Yoga Nidra (Part 2) | Rules for Visualization

The object to be visualized should be spoken by the instructor. The sequence and nature of visualization can be one of two types:

  1. Visualization of objects one after the other in rapid succession. Sufficient time should be allowed during the sequence for actual visualization by the practitioner.
  2. Visualization in the form of a story. The story and associated verbal description should be given by the instructor.

Each of these methods can be utilized in yoga nidra. There is a vast, in fact, an endless number of variations. An example of object visualization will be given in the following yoga nidra technique 2 and an example of story visualization will be described in technique 3.

The teacher should select all symbols carefully, even seemingly harmless ones. With some people, one should scrupulously avoid descriptions of gruesome objects such as spiders, snakes, deep water and so on. These symbols also have their place in yoga nidra, but they should only be used when the practitioner is ready. Discretion in the choice of symbols for the given situation only comes with the gradual awakening of the faculty of intuition.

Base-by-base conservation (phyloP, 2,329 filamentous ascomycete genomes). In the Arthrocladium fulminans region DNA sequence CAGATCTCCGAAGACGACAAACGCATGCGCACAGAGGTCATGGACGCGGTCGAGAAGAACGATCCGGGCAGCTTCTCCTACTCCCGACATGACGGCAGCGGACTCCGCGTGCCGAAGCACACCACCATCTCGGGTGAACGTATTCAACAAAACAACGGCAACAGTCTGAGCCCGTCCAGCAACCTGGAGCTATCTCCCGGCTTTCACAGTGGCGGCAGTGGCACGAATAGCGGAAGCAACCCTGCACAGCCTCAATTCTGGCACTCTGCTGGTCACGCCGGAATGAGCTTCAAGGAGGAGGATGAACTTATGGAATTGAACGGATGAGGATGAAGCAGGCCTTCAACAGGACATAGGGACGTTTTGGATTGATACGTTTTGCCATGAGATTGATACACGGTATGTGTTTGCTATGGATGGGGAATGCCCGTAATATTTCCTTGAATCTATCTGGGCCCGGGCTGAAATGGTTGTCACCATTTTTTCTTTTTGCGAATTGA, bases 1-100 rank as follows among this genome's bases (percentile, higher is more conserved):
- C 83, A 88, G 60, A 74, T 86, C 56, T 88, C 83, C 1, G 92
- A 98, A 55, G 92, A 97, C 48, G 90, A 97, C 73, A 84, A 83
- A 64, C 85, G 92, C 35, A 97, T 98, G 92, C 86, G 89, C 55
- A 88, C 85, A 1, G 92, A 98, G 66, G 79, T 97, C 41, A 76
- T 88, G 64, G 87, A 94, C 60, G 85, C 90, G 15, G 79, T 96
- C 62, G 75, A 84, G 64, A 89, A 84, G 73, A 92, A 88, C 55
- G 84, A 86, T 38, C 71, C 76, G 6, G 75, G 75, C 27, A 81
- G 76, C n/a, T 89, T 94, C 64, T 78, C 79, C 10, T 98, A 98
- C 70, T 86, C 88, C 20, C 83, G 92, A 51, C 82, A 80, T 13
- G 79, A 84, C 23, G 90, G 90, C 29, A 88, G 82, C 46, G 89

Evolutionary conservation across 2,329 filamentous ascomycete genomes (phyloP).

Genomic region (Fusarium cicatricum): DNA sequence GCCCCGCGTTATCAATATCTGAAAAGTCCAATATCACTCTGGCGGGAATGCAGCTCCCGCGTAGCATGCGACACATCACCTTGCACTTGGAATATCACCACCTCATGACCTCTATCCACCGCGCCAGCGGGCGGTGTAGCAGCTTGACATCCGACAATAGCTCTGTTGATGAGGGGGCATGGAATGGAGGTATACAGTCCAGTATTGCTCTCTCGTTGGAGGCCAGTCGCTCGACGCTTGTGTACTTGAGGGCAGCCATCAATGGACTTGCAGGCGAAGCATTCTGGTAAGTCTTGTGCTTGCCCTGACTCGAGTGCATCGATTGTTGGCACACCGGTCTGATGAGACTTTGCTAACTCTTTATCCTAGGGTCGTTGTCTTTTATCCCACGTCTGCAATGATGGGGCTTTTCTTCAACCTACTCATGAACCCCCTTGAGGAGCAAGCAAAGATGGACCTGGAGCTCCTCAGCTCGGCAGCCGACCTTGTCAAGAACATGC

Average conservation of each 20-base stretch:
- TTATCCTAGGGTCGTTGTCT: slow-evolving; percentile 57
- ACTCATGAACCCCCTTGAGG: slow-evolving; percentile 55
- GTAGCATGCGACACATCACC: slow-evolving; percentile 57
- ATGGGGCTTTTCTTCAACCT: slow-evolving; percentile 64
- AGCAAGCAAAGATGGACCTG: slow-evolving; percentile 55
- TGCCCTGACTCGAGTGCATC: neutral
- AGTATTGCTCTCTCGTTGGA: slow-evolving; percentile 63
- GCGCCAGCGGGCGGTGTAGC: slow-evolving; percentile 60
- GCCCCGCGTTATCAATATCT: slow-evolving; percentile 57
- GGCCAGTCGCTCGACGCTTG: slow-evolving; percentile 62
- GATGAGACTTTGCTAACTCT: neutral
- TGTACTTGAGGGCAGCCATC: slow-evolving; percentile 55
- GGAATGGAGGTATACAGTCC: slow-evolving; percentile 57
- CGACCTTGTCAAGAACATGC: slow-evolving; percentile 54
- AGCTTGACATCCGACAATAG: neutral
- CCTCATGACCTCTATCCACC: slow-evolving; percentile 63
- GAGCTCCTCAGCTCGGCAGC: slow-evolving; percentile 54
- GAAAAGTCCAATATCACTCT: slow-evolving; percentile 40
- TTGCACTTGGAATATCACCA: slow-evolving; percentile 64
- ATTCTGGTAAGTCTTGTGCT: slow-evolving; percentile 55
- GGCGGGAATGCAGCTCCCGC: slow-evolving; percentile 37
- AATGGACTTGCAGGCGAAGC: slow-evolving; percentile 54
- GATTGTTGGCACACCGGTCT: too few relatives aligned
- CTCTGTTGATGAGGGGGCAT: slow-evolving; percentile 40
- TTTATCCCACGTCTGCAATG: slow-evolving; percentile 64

Most people find visualization the most difficult part of yoga nidra practice. This is because of fluctuation in the mind and because we do not develop our dormant capacity to visualize. Don’t worry if your visualizations are unclear or, perhaps, non-existent. Only try. With practice, visualization becomes easy and spontaneous. If you practise yoga nidra regularly this faculty will gradually unfold and this capacity to visualize will, in turn, help you to experience deeper states of relaxation, and perhaps even deeper perception and insight into the nature of things.

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